Over the last several decades advances in medicine and technology have impacted every aspect of our lives, literally from birth to death. In fact, many of those advances have focused specifically on the area of infertility and ways to help infertile couples conceive. At this point, you may be wondering what infertility has to do with estate planning. Advances in infertility treatments become inseparably linked to estate planning when those advances ultimately result in the birth of a child after the death of the parent. What inheritance rights does the child have? Of even more interest is how the law views posthumously conceived children for purposes of determining inheritance rights.
In order to understand the issue and how the law is currently dealing with it, some basic background information is helpful. When you die, your estate must go through the legal process known as probate. One primary purpose of the probate process is to ensure that all your estate assets are identified, located, and eventually transferred to the rightful beneficiary or heir. If you left behind a valid Last Will and Testament, the terms of your Will decide what happens to your estate assets. If you died intestate, or without leaving behind a Will, the New York las of intestate succession will dictate what happens to your assets. In that case, the first step is to determine who the legal heirs of your estate are. First in line to inherit are a spouse and/or children. You might assume it is easy enough to determine who your children are; however, that task can become complicated under certain circumstances, such as when a child is born after your death.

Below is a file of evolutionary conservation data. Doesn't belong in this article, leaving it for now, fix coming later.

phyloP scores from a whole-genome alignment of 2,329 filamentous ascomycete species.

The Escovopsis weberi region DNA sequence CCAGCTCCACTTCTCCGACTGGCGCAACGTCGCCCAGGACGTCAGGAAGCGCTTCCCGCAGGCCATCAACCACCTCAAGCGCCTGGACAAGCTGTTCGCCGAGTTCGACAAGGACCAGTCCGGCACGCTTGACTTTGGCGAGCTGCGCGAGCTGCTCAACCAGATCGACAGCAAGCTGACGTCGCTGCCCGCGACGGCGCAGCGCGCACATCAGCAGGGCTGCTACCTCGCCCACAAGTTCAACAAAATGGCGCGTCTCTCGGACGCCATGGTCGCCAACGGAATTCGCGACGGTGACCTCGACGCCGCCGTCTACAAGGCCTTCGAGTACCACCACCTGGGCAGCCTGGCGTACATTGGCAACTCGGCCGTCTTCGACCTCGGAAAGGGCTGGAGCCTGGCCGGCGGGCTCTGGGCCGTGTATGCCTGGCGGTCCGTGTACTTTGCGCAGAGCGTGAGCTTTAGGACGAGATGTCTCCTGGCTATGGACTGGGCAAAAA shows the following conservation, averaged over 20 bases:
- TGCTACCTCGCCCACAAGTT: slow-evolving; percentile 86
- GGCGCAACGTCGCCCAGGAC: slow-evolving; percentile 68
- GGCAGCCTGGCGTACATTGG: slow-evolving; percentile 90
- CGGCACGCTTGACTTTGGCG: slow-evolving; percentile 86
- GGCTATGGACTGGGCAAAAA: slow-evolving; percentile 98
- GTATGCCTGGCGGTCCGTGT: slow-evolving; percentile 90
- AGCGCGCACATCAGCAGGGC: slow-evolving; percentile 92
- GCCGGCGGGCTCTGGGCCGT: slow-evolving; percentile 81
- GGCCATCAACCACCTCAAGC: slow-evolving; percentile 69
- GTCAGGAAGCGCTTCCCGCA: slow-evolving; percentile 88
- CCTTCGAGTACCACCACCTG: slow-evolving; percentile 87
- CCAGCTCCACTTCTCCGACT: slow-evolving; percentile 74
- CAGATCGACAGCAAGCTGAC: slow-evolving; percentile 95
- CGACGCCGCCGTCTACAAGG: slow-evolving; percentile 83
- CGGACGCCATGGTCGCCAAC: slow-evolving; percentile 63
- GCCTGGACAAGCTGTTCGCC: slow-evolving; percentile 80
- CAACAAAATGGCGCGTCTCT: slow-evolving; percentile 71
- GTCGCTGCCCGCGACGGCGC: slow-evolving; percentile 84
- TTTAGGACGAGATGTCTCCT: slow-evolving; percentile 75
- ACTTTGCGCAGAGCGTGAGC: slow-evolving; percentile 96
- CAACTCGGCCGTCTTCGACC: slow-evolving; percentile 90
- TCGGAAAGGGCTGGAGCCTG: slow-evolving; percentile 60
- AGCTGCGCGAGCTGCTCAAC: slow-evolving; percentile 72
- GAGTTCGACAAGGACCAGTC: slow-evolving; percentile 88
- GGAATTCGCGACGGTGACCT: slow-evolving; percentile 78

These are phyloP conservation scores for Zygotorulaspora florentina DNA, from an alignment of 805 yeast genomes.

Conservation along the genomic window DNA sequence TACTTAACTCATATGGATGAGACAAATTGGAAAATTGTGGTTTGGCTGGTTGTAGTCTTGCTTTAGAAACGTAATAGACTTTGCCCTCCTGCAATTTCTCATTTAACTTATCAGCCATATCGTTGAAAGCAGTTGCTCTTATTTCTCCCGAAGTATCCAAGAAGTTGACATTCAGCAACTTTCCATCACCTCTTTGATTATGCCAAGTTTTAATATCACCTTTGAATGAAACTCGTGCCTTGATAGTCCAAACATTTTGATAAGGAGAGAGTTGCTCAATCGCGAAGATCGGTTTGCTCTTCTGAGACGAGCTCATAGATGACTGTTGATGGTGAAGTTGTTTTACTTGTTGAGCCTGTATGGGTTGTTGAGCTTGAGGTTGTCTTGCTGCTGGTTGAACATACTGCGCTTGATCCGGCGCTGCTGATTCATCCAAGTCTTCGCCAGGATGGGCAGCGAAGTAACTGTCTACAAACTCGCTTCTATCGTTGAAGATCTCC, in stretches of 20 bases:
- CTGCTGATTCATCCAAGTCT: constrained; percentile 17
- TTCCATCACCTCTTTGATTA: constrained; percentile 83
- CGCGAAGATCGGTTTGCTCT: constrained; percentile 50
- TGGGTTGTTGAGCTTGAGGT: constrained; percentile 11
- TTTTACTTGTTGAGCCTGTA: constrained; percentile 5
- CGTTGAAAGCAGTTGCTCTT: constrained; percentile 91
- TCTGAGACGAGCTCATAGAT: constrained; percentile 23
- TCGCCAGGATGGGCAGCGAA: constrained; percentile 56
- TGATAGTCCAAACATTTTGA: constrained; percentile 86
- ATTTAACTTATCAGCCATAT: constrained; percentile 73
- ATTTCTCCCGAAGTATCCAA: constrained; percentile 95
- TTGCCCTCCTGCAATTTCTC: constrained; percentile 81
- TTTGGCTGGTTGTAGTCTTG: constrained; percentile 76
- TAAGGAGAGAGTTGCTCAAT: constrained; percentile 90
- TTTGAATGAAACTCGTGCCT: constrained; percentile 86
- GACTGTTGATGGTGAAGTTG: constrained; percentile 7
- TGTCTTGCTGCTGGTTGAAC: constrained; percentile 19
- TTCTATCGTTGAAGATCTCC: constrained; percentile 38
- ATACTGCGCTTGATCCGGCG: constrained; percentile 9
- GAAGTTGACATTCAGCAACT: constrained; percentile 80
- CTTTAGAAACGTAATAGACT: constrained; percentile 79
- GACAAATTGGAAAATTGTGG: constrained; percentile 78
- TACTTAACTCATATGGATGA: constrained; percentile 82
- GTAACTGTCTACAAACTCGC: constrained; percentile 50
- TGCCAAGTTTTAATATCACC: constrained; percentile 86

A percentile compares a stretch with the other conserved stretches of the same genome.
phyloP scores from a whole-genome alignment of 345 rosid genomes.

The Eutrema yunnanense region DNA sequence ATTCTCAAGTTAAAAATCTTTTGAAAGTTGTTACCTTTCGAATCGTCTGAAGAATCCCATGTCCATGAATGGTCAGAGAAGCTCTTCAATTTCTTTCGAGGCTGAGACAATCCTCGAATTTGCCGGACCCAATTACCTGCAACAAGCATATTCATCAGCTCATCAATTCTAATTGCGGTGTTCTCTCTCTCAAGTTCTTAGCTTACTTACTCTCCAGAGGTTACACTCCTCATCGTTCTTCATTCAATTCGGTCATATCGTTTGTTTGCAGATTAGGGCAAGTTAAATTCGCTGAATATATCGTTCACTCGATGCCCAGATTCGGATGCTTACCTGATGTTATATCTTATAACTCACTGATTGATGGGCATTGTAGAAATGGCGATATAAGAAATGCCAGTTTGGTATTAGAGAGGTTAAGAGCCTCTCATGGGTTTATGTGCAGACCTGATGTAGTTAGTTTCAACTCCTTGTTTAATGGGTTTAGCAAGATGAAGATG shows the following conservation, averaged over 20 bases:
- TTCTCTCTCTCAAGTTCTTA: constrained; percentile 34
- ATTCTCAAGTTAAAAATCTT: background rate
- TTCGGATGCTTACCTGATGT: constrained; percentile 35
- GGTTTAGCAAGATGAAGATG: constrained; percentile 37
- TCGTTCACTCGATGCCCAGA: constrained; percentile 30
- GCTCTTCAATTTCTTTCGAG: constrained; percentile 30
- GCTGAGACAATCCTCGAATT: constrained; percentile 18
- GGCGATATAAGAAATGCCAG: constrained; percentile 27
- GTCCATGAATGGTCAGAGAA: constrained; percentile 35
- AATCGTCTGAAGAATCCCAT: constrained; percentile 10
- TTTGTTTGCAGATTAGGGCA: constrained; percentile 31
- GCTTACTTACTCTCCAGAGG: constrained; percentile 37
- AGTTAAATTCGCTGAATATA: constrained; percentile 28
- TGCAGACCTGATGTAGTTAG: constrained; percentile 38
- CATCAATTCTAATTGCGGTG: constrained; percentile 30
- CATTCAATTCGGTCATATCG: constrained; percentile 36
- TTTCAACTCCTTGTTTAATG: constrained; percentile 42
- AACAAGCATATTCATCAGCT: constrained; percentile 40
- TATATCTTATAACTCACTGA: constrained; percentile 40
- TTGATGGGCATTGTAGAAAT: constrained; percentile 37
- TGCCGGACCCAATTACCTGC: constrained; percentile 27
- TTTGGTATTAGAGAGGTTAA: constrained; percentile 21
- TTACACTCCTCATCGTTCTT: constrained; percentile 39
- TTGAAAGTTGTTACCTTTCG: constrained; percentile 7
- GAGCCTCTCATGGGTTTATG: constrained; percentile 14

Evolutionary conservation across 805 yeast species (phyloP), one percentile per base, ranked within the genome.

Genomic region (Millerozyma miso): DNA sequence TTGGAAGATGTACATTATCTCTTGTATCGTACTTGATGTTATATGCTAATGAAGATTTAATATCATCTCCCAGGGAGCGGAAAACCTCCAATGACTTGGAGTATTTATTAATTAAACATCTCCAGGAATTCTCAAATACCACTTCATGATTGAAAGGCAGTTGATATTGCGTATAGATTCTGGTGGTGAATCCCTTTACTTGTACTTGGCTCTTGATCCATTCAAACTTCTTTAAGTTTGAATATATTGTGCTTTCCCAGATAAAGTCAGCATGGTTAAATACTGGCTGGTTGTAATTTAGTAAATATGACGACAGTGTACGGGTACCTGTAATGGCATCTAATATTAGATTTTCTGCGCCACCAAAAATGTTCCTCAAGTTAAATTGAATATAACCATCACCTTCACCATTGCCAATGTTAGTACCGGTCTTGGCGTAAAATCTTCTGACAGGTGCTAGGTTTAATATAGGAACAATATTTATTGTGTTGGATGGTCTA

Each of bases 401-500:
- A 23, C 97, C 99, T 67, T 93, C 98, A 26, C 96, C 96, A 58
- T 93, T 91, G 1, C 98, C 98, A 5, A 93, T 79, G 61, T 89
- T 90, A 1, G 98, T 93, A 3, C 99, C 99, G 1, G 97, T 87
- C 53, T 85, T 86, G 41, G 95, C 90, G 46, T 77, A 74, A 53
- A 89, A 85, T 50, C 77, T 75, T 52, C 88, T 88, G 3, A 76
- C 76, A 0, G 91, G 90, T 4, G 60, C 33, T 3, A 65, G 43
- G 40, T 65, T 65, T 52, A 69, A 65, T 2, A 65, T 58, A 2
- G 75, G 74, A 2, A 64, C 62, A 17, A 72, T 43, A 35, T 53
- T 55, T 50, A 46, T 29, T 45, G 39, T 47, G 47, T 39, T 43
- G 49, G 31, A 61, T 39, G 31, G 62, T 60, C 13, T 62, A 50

Most state laws actually addressed the issue of posthumously born children some time ago. After all, a child’s father can easily die prior to the child being born. Now, however, a new twist has been added – posthumously conceived children. With modern medicine and technology, an embryo can be frozen for years, making it possible for a child not only to be born after the death of one or more parents, but also conceived after death. Is the child an heir of the decedent’s estate?
In the State of New York, EPTL §41.3 was enacted in 2014 to try and address precisely that question. EPTL §41.3 uses a four prong test to determine if a posthumously conceived child can inherit from a genetic parent’s estate:
- The parent must expressly consent to posthumous conception in writing within seven years prior to death.
- Notice must be given to the Personal Representative of the estate within seven months.
- Authorized person record the written instrument within seven months of the genetic parent’s death.
- The genetic child must be in utero within 24 months of the genetic parent’s death or born no later than 33 months after the genetic parent’s death.
If you have additional questions or concerns about the possibility of posthumously born – or conceived – children, contact the New York estate planning attorneys at The Law Offices of Kobrick & Moccia by calling 800-295-1917 to schedule your appointment.